7. The surface acoustic wave device according to claim 1, wherein the high acoustic velocity layer comprises a diamond layer.
8. The surface acoustic wave device according to claim 7, wherein the diamond layer has a thickness greater than the operating wavelength.
9. The surface acoustic wave device according to claim 1, wherein the high acoustic velocity layer has an acoustic velocity between approximately 8,000 m/s and approximately 10,000 m/s.
10. The surface acoustic wave device according to claim 1, wherein the at least one transducer comprises an input transducer and an output transducer, and wherein the metallic layer overlaps both the input transducer and the output transducer, the metallic layer extends between the input transducer and the output transducer, and the metallic layer is electrically isolated from both the input transducer and the output transducer.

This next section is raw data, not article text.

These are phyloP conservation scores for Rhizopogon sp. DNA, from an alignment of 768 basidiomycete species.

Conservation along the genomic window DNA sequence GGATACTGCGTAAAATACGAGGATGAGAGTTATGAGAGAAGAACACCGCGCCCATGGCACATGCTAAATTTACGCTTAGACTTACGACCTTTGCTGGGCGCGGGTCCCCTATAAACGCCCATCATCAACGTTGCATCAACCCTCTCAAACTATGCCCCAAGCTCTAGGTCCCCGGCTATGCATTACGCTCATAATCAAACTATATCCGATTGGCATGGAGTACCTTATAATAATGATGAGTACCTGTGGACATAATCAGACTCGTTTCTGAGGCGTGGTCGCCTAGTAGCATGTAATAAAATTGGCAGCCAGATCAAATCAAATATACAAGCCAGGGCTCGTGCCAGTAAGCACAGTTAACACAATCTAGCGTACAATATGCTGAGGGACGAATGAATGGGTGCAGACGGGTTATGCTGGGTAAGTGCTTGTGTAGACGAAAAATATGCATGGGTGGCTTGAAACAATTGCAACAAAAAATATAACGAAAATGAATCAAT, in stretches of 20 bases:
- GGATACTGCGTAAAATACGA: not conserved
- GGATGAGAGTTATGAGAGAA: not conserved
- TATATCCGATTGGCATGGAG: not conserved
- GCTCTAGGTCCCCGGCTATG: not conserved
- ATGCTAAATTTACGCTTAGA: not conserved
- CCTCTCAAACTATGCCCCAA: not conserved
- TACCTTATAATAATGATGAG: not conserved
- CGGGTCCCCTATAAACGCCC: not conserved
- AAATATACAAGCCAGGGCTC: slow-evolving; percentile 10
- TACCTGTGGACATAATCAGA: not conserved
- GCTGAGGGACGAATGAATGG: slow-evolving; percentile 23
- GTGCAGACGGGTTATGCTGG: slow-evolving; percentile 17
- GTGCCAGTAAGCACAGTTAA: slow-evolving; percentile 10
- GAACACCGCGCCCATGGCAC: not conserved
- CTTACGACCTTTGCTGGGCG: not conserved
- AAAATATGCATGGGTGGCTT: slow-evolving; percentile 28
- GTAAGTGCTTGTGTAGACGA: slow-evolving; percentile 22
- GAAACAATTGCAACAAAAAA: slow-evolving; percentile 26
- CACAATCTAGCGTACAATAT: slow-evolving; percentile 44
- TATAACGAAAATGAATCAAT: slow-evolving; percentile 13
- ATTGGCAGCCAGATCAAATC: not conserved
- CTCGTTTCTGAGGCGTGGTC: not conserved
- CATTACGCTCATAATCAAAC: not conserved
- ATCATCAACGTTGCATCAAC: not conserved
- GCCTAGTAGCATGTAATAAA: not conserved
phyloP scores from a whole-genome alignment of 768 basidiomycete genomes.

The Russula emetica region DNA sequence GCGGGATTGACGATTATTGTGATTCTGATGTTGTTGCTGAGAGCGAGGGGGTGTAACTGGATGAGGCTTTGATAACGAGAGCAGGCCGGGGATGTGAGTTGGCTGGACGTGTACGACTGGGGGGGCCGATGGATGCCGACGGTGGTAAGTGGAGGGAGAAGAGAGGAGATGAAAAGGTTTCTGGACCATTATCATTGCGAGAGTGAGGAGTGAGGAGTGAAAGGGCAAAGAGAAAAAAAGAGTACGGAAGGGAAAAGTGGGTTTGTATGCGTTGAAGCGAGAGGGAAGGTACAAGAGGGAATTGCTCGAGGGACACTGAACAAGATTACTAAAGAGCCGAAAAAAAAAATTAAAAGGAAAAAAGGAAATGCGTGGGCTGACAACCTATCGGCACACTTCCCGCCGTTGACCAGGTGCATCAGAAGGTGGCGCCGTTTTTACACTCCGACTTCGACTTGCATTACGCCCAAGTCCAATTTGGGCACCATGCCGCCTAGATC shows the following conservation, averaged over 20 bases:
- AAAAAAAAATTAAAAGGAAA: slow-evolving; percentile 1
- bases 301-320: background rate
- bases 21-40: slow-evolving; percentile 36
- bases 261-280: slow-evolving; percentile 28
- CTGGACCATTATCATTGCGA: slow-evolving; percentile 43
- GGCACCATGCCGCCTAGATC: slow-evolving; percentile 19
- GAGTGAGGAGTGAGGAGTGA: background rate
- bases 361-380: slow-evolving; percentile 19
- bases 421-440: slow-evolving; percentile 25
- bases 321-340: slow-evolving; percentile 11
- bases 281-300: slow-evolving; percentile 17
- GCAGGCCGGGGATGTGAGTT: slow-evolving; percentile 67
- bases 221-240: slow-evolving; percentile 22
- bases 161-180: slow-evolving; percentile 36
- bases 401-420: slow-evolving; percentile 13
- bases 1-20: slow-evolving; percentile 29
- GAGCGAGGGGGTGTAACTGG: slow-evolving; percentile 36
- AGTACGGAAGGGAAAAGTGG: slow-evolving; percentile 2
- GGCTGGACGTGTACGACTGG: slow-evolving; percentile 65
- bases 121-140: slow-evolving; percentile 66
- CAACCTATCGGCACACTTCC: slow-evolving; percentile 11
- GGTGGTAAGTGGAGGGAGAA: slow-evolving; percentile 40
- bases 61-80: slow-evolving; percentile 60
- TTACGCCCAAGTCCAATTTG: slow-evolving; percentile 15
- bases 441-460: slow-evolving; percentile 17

11. The surface acoustic wave device according to claim 1, wherein the device is a filter.
12. The surface acoustic wave device according to claim 1, wherein the device is a resonator.
13. The surface acoustic wave device according to claim 1, wherein the metallic layer extends over an entire area of the piezoelectric layer.
14. The surface acoustic wave device according to claim 1, wherein the IDT electrodes are formed from at least one of aluminum (Al), copper (Cu), platinum (Pt), Aluminum-copper alloys (Al/Cu/Al), molybdenum (Mo), tungsten (W), titanium (Ti), gold (Au), nickel (Ni) and titanium nitride (TiN), and silver (Ag), cobalt (Co), chromium (Cr), copper-iron alloy (Cu—Fe), niobium (Nb), nickel (Ni), zinc (Zn), zirconium (Zr), or alloys thereof.